My youngest daughter came home from school the other day feeling sad for a little boy in her class. His cat had died before he came to school that day.
"Mom, he talked about that cat every day. He played with it every day after school. It could even play baseball," she said.
Now, it's not surprising to me that my daughter would be concerned about one of her classmates or upset that another person's pet had died. I know we would all be devastated if anything happened to our dog.
What was surprising was how deeply this little boy's pet tragedy affected her. You see, she doesn't really get along all that well with this little boy. Usually, her re-telling of her day includes at least one thing that this boy did that annoyed her.
However, when this little boy was feeling awful about his cat dying, my daughter was able to set aside all the ways he annoys her and offer him her compassion.
Compassion is simply recognizing someone else's hurt and doing something about it. We want to raise kids who can recognize when someone else is hurting. We want them to want to do something to help a hurting person.
Our natural inclination is to protect our kids from knowing that bad things happen in the world. When our kids are toddlers or preschoolers, that's not a bad idea. As they get older, though, they need to know that the world isn't always a bright and shiny place. Bad stuff happens -- to us and to others. It's how we deal with that stuff that sets us apart as Christ followers.
When hard stuff happens to the people around us, we want to recognize it and treat those people with compassion. We want our kids to know how to offer words of encouragement and how to judge those moments when its better to just be silent and offer a shoulder to cry on.
Everyone needs a friend in times of crisis -- whether that person is our bosom buddy or someone that we might not normally like. Compassion sometimes means setting aside our personal feelings about someone to offer them what they need in the midst of their crisis.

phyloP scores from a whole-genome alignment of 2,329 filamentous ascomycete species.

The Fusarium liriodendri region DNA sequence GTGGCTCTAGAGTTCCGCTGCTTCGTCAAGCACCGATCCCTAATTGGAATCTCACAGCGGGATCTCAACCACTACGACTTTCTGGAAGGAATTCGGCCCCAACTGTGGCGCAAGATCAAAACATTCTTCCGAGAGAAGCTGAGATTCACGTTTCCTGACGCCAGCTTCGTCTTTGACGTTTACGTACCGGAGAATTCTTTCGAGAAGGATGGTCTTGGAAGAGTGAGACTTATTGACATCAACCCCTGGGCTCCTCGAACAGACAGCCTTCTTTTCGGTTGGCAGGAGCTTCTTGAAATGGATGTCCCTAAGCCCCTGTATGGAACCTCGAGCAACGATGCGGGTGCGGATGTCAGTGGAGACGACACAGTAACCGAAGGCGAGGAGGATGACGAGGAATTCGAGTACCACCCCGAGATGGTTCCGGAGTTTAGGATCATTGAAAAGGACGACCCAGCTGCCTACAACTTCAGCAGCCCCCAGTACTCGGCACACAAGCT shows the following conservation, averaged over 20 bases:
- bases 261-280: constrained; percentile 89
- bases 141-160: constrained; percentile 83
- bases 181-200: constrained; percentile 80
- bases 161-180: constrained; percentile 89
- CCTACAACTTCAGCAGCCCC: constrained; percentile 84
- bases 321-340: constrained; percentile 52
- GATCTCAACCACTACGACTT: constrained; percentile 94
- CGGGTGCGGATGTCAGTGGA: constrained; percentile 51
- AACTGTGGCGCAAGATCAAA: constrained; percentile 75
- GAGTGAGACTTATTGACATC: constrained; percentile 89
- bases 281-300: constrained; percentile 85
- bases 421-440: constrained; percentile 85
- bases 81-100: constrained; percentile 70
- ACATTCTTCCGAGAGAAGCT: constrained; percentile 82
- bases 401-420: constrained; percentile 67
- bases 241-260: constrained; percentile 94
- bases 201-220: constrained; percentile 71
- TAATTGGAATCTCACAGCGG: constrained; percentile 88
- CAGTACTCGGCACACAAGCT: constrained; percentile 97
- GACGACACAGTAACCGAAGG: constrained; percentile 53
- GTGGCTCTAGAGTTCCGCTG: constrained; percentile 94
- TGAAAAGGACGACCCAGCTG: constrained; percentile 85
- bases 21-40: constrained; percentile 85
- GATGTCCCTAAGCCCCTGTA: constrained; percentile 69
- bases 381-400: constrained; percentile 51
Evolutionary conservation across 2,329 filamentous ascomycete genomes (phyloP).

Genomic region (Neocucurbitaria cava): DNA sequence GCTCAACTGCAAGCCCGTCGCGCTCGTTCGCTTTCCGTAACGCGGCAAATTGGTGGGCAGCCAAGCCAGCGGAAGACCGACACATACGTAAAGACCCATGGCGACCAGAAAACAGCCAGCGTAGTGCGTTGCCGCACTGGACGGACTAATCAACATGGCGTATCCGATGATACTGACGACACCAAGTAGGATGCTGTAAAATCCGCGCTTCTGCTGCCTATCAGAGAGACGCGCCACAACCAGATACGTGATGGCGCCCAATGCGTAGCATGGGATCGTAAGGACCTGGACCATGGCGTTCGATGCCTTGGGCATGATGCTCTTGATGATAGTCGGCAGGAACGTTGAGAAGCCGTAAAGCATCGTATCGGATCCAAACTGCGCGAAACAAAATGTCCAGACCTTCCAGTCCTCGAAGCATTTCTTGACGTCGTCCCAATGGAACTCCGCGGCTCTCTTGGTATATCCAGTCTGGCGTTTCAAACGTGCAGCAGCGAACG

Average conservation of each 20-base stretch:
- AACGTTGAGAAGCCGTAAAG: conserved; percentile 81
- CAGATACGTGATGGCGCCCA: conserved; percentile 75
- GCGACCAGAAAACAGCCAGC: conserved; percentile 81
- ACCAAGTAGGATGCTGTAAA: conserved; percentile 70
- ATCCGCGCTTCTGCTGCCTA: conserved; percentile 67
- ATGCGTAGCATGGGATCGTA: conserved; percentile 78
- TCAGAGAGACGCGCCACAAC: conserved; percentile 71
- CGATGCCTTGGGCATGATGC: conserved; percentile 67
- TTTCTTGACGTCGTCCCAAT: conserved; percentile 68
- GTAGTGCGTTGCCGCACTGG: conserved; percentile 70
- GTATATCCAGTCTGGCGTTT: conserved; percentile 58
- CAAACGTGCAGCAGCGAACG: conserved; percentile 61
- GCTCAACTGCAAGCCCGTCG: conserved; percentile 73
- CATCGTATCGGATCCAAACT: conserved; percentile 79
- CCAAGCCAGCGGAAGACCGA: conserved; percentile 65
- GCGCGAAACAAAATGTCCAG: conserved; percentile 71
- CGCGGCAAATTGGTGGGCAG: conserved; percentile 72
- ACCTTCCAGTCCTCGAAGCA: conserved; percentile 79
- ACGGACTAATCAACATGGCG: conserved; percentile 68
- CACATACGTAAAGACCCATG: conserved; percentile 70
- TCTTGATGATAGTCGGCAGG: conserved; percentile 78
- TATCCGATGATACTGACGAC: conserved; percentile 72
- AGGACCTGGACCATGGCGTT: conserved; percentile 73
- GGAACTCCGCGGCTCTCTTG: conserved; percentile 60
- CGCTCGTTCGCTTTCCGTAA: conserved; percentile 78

Teach your kids to recognize the hurting people in their lives and help them take steps to offer compassion.
- Help your child look at the entire situation. Sometimes people lash out at others when they are hurting. When that happens to your child, talk with them about why the other person may have acted the way they did. Help your child look past her own feelings to understand the feelings of the other person.
- Brainstorm ways to help. Your child can make a difference by showing compassion to others. Help your child decide on a way to help their hurting friend. It can be a simple word of encouragement, a gift or just spending time with the other child.
- Don't hide the tough stuff. If your child catches a glimpse of the news talking about an earthquake or other disaster, don't pretend it's not a big deal. Be honest in answering his questions. Talk about ways we can help those who were affected. We can pray for them, send money or send supplies. Finding a way to help others makes your child a part of the solution and gives them power over a scary situation.
God wants us to show compassion to others. Ephesians 4:32 says "Be kind and compassionate to one another."
Showing compassion to others doesn't take much time or money. It simply takes paying attention to the people around us.